Things weren't always easy in the old days you know.

I have loads more of this old toffee. It'll serve you right if I post it.

Real Lager Back in the Day


Boak and Bailey have an interesting article on the issue of the CAMRA view of lager many years ago. They are right to point out at the start of it that it is more than one of simply regarding lager as "fizzy piss."

Last night I received the attached scan from our Regional Treasurer who was involved with Bury Beer Festival back in 1980.  The list of beers is interesting and it is is gratifying to see that of the 12 breweries (an amazingly modest number by today's standards) no less than 5 remain in production.  That however is not the main point of me reproducing the original programme.  If you look down to Lees there is a lager offered for sale. With an explanation.

Mudgie is always banging on about the poor quality of the lagers produced by regional breweries and he is, in the main right. These were really ales - Kolsch like - in that they were warm fermented by top fermenting (ale) yeast and then cold conditioned before pasteurisation and kegging.  Some were truly awful.  Lees had Tulip Lager and while now, in a modern lager brewery, they produce excellent lagers, it wasn't always the case.

My contact does not say if the thirsty hordes, no doubt including CAMRA members, in a fit of nihilistic doctrinal purity, refused to drink it, though somehow I doubt it. Beer Festivals were still a bit rare in those days.

Click on the image to enlarge. I was also sent an amusing tale which I'll publish soon.

Fight


We are always being told by the anti drink lobby of  "alcohol fuelled violence", but I have remarked here and in comments hither and thither that I can't remember the last time I saw a fight in a pub.  Well I can now. Sort of.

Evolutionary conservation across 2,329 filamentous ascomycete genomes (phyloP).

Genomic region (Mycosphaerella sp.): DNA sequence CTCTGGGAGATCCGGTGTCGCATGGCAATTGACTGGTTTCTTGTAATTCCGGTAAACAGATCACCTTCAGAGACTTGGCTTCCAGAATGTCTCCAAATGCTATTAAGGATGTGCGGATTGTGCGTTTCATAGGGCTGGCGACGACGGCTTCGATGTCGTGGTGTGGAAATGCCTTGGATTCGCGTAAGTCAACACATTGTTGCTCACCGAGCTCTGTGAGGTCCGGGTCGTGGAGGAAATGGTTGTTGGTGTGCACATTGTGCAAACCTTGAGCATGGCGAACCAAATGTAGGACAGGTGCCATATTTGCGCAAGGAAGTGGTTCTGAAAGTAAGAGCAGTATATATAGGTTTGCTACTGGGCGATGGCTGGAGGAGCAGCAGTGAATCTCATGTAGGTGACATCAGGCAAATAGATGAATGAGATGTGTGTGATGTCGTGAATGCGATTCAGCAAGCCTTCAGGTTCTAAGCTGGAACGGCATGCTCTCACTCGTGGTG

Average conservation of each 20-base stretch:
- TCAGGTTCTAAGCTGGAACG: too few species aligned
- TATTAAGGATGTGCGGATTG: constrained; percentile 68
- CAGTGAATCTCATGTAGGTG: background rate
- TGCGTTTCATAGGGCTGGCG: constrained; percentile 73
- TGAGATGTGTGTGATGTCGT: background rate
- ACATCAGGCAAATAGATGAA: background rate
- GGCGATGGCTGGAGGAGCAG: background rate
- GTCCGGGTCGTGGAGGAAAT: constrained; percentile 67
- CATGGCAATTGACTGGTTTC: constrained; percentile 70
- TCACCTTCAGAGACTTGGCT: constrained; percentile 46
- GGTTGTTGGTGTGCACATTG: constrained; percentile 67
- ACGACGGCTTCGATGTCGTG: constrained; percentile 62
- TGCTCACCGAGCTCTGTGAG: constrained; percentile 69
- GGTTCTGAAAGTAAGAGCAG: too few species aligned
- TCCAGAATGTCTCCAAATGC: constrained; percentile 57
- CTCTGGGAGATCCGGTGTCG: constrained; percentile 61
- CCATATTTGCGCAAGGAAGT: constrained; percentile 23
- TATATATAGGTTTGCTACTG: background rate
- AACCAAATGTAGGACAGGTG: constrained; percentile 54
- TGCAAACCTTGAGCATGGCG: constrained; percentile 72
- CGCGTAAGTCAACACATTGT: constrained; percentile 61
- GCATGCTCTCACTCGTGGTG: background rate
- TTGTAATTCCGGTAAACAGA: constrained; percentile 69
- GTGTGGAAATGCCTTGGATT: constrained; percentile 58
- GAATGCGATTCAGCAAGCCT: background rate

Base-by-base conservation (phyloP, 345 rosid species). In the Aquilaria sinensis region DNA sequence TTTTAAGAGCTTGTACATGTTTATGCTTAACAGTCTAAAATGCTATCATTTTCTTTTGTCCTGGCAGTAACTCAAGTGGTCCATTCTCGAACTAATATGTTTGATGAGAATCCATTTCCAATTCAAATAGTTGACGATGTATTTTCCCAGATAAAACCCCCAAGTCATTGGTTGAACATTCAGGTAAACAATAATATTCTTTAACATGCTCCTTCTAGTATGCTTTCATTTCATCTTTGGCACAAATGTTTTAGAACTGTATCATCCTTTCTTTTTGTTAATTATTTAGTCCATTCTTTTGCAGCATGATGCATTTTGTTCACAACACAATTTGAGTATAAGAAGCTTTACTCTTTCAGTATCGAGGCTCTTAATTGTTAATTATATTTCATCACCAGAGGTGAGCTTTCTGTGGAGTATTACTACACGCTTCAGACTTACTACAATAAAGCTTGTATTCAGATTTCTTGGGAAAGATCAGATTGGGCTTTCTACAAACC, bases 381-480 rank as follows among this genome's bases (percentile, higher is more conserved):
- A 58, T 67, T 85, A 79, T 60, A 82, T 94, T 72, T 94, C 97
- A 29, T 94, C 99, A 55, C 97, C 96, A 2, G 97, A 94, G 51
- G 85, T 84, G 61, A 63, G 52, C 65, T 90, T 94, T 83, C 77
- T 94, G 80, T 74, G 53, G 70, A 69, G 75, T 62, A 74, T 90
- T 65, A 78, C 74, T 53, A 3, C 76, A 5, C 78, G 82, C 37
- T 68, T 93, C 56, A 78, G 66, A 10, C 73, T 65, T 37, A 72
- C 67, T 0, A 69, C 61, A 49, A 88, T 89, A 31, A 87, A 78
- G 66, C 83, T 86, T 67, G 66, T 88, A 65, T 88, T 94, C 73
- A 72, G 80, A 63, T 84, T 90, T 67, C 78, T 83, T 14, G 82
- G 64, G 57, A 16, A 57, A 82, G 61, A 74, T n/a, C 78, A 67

On my usual Wednesday out at the Regal Moon in Rochdale last week I was vaguely aware of a young woman sitting with an older man in shorts. I was waiting for the rest of the lads and, as you do, I scanned round to see what's what. They were chatting amiably and I wondered for a second if he was her father.  Then when my friends arrived, I forgot all about her and everyone else in the pub, but did notice her and the older guy moving tables as they joined another two men at a table in front of us.  That was that until an hour or so later.  I hadn't noticed them moving yet again, but a sudden shout arose to our right and I turned to see aforementioned guy falling backwards to measure his length on the floor.  The Duty Manager rushed over and within seconds the guy was heading for the door.  It transpires that when a row arose, he and the girl stood up and the girl laid him out with a single punch. She left through the other door.

An unusual incident I think you'll agree. I'm still guessing though that it will be a long time before I "see" a fight in a pub again.

No. I have no idea what this was all about and I didn't see the actual punch or know why she felt it necessary.  I'm passing no judgements here at all. 

Thursday, 14 May 2015

Cantillon Brewery